<p><strong>Time and the elements eat away at Fort Hunter, <a id="ntjx" title="New York" href="http://travel.nationalgeographic.com/travel/united-states/new-york-guide/">New York</a>'s Schoharie Creek Aqueduct, a circa-1840 engineering marvel of the Erie Canal. The aqueduct represents U.S. state parks and state-owned historic sites, listed as a single entry on the <a href="http://www.preservationnation.org/issues/11-most-endangered/">National Trust for Historic Preservation</a>'s 2010 list of America's 11 Most Endangered Historic Places.</strong></p><p>(See <a id="p1_9" title="pictures of 2009's most endangered historic U.S. sites" href="http://news.nationalgeographic.com/news/2009/04/photogalleries/americas-most-endangered-historic-sites/index.html">pictures of 2009's most endangered historic U.S. sites</a>.)</p><p>"Perhaps more than at any other time in recent history," state-owned historic sites face ruin, because U.S. states, burdened with heavy deficits, are reducing funding for historic preservation, according to a prepared statement from the Washington, D.C.-based nonprofit trust.</p><p>The National Trust's annual list highlights examples of U.S. architectural, cultural, and natural heritage at risk of destruction or irreparable damage.</p><p>"These places range from single buildings to entire communities that make up the historic fabric of our country," National Trust spokesperson Caroline Barker told National Geographic News. "Together they tell our collective history, and that’s why they are important to every American."</p><p>—<em>Brian Handwerk</em></p>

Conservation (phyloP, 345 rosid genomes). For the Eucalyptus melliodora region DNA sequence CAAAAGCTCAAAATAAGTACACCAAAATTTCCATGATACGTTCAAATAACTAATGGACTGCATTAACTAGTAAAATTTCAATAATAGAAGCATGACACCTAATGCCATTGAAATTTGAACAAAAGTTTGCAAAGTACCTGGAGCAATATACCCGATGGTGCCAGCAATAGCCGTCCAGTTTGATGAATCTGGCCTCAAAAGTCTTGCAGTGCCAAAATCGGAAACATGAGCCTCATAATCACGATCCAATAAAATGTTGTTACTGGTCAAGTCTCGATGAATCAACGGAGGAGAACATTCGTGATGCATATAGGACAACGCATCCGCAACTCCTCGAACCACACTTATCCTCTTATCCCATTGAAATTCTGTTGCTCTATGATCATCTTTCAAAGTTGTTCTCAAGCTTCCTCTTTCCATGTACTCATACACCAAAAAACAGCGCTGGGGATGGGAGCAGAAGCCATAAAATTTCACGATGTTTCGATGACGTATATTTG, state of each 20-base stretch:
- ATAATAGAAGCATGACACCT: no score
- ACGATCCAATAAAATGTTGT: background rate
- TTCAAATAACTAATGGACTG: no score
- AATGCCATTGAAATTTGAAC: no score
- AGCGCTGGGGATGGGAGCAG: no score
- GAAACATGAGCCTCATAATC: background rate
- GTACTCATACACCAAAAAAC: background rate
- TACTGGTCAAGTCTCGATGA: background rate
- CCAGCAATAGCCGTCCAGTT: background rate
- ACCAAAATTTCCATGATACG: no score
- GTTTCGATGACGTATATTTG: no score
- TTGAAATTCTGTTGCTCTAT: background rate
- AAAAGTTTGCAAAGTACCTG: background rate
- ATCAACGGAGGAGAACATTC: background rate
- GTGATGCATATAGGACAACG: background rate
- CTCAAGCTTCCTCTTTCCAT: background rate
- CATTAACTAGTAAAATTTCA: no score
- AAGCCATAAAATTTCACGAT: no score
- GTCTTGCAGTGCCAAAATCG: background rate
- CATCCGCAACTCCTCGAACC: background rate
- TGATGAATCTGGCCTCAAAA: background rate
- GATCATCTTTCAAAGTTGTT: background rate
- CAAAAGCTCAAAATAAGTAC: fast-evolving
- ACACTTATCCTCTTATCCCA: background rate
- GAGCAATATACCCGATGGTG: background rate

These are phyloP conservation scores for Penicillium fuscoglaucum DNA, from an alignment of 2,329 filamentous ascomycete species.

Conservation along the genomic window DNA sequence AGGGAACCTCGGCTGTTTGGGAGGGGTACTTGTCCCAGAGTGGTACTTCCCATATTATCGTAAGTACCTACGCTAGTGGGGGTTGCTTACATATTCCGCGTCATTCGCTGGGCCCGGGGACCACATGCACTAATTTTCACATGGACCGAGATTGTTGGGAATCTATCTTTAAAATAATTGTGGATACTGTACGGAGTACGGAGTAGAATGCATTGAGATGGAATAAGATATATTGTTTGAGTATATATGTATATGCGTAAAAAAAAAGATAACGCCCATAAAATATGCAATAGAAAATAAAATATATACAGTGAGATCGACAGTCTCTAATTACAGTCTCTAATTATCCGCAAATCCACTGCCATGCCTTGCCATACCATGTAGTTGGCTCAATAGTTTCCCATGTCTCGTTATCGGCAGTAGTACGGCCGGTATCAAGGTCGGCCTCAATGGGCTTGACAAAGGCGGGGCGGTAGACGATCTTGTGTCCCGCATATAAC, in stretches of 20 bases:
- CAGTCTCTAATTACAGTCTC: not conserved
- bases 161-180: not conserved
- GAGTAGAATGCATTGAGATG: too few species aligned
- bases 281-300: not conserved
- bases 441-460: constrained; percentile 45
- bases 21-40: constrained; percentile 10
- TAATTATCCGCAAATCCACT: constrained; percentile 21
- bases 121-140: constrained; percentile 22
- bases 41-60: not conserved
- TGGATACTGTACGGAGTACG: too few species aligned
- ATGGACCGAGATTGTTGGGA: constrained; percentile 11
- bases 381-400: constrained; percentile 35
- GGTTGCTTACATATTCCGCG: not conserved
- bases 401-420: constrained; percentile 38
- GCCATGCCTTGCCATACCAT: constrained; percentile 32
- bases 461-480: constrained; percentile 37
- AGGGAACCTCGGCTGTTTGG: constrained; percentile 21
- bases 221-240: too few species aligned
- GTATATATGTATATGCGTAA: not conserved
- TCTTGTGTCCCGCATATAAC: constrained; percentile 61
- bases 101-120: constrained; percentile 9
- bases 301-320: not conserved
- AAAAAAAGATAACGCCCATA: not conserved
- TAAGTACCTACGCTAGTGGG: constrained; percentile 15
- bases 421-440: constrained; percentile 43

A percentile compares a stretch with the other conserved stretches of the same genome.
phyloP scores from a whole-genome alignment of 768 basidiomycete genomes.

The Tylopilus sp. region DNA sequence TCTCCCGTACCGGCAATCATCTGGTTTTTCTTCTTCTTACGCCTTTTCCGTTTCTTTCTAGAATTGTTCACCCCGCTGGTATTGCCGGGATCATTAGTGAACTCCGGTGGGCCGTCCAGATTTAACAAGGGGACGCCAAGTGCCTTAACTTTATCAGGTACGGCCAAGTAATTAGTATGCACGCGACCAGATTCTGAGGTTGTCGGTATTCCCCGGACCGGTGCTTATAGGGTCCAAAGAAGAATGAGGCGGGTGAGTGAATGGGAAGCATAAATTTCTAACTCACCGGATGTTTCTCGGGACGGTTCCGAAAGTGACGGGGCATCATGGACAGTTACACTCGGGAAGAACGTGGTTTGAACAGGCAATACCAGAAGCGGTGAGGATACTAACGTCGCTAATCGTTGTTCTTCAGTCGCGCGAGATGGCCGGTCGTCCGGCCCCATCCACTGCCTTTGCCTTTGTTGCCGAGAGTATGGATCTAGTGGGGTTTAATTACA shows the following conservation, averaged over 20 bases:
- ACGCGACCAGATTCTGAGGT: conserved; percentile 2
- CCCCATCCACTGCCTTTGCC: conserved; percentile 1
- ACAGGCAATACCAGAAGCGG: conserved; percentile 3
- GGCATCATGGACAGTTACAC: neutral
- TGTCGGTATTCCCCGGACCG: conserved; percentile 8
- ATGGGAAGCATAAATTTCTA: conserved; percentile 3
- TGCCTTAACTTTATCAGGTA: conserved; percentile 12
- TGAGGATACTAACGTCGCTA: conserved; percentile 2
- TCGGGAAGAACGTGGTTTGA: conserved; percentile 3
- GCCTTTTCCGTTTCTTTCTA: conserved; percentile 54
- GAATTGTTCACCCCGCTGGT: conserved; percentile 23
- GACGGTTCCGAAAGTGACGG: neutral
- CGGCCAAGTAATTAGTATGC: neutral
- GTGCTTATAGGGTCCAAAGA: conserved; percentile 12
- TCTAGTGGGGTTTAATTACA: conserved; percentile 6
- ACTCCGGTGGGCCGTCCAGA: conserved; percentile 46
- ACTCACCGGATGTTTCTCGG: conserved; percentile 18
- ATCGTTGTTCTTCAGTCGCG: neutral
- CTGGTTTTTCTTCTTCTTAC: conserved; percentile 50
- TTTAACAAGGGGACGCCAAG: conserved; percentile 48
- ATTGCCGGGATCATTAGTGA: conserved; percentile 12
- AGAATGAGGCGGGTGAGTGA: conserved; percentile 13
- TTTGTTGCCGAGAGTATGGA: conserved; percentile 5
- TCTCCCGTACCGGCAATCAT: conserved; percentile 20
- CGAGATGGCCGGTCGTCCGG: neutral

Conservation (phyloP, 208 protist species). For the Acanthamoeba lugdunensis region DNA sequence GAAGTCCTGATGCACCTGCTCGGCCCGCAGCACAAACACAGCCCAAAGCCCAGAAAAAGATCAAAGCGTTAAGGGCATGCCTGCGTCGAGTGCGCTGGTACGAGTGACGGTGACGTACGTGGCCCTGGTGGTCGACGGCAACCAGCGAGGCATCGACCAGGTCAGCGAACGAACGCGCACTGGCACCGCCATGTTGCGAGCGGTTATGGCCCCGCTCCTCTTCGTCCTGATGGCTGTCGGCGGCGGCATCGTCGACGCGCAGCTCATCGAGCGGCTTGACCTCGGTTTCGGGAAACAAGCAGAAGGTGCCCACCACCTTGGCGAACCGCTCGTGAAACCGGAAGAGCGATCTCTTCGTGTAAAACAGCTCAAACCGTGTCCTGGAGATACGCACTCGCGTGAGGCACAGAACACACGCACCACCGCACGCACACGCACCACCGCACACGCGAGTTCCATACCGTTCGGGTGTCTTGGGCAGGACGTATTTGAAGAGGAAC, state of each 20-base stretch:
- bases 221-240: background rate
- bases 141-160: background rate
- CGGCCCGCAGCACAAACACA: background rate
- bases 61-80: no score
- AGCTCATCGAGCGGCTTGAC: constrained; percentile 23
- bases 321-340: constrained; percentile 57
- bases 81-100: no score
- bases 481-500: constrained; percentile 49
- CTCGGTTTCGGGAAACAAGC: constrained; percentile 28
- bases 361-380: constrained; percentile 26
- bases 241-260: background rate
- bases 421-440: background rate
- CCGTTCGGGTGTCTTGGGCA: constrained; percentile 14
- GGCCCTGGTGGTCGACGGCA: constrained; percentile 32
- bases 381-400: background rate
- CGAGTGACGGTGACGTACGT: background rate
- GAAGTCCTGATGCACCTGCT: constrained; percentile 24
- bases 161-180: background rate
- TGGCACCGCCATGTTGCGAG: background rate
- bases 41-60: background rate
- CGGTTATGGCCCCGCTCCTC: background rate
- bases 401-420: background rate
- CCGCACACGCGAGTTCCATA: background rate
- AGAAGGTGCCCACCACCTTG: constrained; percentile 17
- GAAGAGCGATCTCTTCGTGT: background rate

State-Owned Sites Endangered

Time and the elements eat away at Fort Hunter, New York's Schoharie Creek Aqueduct, a circa-1840 engineering marvel of the Erie Canal. The aqueduct represents U.S. state parks and state-owned historic sites, listed as a single entry on the National Trust for Historic Preservation's 2010 list of America's 11 Most Endangered Historic Places.

(See pictures of 2009's most endangered historic U.S. sites.)

"Perhaps more than at any other time in recent history," state-owned historic sites face ruin, because U.S. states, burdened with heavy deficits, are reducing funding for historic preservation, according to a prepared statement from the Washington, D.C.-based nonprofit trust.

The National Trust's annual list highlights examples of U.S. architectural, cultural, and natural heritage at risk of destruction or irreparable damage.

"These places range from single buildings to entire communities that make up the historic fabric of our country," National Trust spokesperson Caroline Barker told National Geographic News. "Together they tell our collective history, and that’s why they are important to every American."

Brian Handwerk

Photograph courtesy New York Office of Parks, Recreation and Historic Preservation

Pictures: 11 Most Endangered U.S. Historic Sites Named

A Jersey stadium and a scenic parkway are among the most at-risk sites of 2010, according to the National Trust for Historic Preservation.

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